Lower RPM w/ torque to actually cut is almost always useful, but I’ll leave that to folks who have made use of it to speak to.
from my experience, there is no real need of lower RPMs for milling material. It can come in handy for drilling ops in metal (but then again a CNC is not the best tool to drill metal). Another interesting usecase I have found that does require very low RPM is using a mechanical edge finder (they are usually rated at 500 to 1000RPM max)
I took a look at the link for the spindle you provided. Dont forget to include the price for extra collets. You could remove your bits from the collets each time you change bits but that defeats the purpose of having a quick change spindle collets holding your bits. You would want to have your most popular bits in their own collet and maybe a couple of empty ones for bits you dont use too much. Be sure you are comparing apples to apples and not to oranges.
It is unfortunate that the import laws and taxes make the machines so much more for Europe than here in the USA.
Good Luck with your choices.
Edit: I went to look at the spindle again and I guess it uses ER16 collets. I had assumed it had some type of collet that captured your tools like the ones that automatic changers use. So not sure but you may not need multiple collets if it is releasing the pressure on an ER16 collet.
It looks like the ER16 collets are about 28.5 Euros each. They recommend only using their brand of collets.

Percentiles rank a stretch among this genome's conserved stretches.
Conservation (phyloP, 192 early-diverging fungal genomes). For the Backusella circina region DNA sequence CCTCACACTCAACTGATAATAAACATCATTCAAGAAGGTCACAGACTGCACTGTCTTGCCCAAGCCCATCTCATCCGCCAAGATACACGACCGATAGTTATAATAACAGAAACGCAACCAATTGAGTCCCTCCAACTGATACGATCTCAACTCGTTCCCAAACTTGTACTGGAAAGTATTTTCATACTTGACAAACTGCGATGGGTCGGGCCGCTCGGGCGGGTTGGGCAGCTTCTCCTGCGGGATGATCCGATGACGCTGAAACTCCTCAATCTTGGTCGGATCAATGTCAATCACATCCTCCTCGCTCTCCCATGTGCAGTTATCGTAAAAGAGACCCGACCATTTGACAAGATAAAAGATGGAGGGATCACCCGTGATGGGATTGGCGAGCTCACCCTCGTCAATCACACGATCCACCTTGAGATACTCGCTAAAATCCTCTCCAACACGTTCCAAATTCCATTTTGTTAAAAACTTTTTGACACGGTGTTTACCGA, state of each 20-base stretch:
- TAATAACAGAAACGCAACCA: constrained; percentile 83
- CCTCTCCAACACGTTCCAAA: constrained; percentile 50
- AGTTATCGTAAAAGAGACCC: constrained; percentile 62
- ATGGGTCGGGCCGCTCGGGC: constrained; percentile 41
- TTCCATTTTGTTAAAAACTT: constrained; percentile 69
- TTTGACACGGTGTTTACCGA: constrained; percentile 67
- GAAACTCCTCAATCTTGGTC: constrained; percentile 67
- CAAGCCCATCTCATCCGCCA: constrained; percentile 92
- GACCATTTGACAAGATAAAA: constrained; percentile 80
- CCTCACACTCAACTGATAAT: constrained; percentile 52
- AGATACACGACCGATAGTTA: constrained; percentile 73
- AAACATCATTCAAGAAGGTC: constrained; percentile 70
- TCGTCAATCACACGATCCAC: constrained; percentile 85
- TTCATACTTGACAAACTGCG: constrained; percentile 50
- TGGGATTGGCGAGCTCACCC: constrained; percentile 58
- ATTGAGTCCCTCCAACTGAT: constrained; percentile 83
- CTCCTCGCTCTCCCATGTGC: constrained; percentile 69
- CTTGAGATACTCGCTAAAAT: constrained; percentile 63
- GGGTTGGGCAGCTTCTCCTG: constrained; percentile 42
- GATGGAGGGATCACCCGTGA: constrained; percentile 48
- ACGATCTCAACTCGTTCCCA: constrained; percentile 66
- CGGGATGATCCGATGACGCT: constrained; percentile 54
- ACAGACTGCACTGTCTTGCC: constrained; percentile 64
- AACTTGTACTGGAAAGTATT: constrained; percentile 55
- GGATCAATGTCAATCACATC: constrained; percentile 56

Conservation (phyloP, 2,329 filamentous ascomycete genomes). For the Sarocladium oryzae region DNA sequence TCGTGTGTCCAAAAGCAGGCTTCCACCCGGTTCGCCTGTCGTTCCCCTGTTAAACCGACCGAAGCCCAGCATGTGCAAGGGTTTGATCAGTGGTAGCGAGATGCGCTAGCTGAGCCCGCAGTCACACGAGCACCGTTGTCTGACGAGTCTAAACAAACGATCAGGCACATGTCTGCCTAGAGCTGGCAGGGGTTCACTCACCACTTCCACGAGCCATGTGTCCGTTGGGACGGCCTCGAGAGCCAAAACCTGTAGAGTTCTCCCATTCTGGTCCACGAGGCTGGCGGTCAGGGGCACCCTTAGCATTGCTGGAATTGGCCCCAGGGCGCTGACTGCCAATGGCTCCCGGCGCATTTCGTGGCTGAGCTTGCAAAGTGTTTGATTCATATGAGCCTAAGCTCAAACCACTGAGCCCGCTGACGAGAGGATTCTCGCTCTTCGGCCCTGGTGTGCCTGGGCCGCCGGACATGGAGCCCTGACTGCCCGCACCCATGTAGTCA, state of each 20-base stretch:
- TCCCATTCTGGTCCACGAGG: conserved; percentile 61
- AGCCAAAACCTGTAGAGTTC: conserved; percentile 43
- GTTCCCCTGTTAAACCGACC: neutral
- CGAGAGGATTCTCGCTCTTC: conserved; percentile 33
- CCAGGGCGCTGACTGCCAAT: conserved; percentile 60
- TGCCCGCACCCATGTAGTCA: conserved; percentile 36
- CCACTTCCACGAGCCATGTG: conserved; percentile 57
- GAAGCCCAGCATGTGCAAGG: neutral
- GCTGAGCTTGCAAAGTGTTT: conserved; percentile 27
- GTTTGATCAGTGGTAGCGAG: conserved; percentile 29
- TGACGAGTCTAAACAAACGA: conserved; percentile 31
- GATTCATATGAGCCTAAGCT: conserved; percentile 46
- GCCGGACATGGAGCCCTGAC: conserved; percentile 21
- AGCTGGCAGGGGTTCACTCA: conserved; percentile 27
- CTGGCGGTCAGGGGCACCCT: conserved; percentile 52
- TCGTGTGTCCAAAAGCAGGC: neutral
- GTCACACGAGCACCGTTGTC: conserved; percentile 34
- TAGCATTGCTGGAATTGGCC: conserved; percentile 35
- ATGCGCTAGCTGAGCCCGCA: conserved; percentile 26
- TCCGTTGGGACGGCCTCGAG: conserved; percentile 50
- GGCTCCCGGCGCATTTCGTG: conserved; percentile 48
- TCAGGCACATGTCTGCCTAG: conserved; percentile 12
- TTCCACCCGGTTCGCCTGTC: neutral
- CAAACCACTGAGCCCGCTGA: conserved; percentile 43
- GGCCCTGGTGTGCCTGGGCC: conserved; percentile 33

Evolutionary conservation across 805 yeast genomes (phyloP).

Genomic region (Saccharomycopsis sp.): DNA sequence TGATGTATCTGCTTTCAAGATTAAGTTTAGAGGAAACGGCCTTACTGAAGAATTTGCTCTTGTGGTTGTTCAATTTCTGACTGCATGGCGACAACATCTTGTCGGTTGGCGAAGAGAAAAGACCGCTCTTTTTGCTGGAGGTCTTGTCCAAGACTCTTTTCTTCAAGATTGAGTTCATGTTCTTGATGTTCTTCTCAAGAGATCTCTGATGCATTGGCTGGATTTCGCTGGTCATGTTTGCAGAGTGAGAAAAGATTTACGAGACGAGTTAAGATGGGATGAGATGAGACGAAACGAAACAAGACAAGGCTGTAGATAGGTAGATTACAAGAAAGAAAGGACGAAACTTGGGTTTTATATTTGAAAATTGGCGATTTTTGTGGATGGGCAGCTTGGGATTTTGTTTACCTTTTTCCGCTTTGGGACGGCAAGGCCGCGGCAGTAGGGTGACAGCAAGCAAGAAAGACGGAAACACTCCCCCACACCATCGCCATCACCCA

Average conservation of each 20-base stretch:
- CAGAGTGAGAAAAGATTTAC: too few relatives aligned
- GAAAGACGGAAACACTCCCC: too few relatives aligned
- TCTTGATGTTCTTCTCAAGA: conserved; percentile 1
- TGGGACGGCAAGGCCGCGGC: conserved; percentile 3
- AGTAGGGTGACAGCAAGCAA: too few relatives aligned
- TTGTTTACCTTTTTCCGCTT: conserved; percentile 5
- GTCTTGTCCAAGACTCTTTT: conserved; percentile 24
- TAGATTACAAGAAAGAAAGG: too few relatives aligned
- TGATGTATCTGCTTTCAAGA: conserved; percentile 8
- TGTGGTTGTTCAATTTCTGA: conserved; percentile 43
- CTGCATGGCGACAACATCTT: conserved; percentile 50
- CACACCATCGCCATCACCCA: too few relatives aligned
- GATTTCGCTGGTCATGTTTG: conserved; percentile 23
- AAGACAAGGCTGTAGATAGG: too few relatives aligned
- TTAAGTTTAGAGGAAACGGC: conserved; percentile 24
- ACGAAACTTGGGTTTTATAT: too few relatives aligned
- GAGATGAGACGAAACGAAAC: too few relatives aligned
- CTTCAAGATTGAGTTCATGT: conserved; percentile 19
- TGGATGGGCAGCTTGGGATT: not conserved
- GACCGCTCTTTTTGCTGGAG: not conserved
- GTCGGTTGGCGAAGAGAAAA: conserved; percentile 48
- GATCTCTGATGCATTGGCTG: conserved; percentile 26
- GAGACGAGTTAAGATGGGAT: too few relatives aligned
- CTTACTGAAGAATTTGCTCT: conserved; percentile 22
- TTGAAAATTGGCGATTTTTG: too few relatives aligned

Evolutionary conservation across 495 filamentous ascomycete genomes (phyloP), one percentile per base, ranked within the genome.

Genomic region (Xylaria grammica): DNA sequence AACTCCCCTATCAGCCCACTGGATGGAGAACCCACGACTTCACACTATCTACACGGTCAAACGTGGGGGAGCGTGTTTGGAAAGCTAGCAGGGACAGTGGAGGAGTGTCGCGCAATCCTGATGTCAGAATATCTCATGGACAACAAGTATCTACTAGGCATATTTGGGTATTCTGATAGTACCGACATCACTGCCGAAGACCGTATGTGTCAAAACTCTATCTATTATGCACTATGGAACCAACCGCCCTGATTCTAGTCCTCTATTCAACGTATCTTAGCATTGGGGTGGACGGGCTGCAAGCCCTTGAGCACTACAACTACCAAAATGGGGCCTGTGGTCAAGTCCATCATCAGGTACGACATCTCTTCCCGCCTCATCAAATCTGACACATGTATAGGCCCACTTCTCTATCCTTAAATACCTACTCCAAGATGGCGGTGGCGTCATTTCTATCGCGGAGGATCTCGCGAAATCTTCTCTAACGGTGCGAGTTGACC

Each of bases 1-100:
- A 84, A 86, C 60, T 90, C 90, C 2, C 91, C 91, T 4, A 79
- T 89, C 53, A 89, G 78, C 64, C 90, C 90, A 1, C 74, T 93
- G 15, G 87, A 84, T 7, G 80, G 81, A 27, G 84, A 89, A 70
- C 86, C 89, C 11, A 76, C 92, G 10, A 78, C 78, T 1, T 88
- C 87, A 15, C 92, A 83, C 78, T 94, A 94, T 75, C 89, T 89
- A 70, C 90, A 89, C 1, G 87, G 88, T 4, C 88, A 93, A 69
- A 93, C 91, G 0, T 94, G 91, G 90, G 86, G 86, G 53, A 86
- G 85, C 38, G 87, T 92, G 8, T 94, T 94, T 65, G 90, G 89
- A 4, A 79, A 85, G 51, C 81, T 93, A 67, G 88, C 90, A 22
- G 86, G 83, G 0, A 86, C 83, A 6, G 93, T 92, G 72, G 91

Yes, the shipping and tax to Norway is big chunk of the cost.
If you look 1:15 out in this video you’ll see that he have stocket quite a few nuts and collets ready to go into the tool changer, so yes I think one will have to buy some extra. SPINDLE WITH MANUAL TOOL CHANGE SYSTEM - FOR PROFESSIONALS - YouTube
To present a non-c3d option:
I bought a G-Penny spindle and VFD from AliExpress for €340. The particular Chinese vendor I chose has a German shipping office so bypasses a few European tax issues.
The spindle is absolutely perfect, uses an ER20 collet, and I can’t imagine my machine without it (disclaimer - I’ve never run my Shapeoko with a conventional router so that assertion is probably meaningless).
This is an alternate route to the same goal, but a machine with a spindle compared to one with a mounted “hand-held router” is like chalk to cheese… (I like cheese in this comparison where cheese is the spindle)
Tanks Gerry, I’ll look into that spindle
So I think I have come up with some final thoughts here, since Carbide3d wont ship the HDM internationally, I really don’t think the PRO with all its add on will be worth the $6000 for me as it’s still a belt driven Shapeoko.
I’ve been looking at quite some few other’s and really like the Sorotec compact line 0605, it comes out in total like the pimped up Shapeoko PRO but is with linear rails and ball screws. Including a 1,5kw spindle and VDF.
Anyone in here have any experience with any of the Sorotec routers?
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